- Perhaps a general policy engine could be built that supports creating rules based on metadata tagged on various cloud resources (anything from host aggregates to subnets). This could be its own vocabulary with built in rules or end user supplied rules. For example, perhaps certain applications can only be deployed on networks / subnets / storage that have been tagged with a certain level of guaranteed data privacy or renundancy. How would admins discover / track the available metadata so that they can tag this information on the various networks, subnets, storage, host aggregates and know that their policy engine will be able to find the right resources? We believe Graffiti could provide that central Dictionary of metadata. The rule metadata (expressed as capability types) could be loaded into the dictionary so that it is discoverable and usable from API, CLI, and UI.
- Create redistributable application packages without relying on manual mappings.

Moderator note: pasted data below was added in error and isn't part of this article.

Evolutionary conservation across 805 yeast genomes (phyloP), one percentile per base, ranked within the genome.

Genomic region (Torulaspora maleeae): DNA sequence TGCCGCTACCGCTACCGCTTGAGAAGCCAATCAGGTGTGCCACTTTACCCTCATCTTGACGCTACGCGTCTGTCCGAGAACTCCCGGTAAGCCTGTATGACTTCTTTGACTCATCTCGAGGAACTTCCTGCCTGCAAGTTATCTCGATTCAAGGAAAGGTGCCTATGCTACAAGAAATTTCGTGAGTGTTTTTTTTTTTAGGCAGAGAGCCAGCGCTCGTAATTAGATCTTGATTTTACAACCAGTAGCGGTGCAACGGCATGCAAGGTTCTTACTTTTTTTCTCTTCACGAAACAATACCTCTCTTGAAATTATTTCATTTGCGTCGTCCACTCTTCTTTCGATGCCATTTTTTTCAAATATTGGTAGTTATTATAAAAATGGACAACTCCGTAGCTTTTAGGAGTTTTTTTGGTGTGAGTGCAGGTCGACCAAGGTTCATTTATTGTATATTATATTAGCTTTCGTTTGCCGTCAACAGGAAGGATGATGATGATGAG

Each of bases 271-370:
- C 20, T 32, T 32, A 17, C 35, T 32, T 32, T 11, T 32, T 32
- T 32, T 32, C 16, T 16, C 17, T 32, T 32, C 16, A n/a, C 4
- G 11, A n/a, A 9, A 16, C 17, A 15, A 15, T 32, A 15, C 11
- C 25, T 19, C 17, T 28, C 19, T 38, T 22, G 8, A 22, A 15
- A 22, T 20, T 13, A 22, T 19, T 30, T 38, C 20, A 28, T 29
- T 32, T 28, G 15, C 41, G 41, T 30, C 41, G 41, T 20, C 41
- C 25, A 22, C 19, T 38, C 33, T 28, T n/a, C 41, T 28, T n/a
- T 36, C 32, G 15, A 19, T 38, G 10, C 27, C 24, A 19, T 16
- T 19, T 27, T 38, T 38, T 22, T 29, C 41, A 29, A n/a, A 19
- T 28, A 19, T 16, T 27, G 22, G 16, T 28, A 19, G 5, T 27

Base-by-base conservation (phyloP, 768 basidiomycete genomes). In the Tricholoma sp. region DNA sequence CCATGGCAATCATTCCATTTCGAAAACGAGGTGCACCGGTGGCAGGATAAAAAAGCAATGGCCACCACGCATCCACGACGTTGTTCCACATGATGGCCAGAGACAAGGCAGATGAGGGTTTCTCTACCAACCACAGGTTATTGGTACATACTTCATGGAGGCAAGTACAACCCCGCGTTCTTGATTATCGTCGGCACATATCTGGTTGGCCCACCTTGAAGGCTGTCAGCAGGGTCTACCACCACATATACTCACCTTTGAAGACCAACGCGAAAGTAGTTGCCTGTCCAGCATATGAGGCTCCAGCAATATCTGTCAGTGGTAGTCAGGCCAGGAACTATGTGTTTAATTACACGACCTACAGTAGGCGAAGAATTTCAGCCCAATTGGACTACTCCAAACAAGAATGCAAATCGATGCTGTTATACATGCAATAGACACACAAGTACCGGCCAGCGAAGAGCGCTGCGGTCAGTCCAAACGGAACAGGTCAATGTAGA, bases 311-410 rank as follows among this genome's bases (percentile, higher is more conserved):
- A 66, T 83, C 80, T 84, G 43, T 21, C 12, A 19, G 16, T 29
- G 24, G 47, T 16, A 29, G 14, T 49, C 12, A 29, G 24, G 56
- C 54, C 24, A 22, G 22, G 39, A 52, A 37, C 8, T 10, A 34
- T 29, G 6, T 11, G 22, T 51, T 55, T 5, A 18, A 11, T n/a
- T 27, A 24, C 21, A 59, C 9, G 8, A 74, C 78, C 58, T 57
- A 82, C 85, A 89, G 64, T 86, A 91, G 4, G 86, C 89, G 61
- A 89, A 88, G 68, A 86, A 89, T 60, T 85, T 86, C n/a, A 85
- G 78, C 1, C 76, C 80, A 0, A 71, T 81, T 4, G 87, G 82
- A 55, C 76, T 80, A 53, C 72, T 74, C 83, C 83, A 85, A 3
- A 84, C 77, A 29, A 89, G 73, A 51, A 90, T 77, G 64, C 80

- The key is giving users, admins, and template designers a vocabulary to describe their resources so they can connect them using the concepts of requirements and capabilities.
- The Graffiti concepts are based on a common pattern that we've observed in enterprise software products specializing in portable application deployment and reiterated in industry standard concepts such as the OASIS TOSCA and Oasis CAMP specifications. One of the base concepts is that you can take elements of applications and describe what capabilities it provides and what capabilities it requires. A central notion in Graffiti is that when you create a metadata definition in the Dictionary, you are describing a type of capability. You then "tag" that capability on different resources and specify either whether the resource provides the capability or if it requires the capability.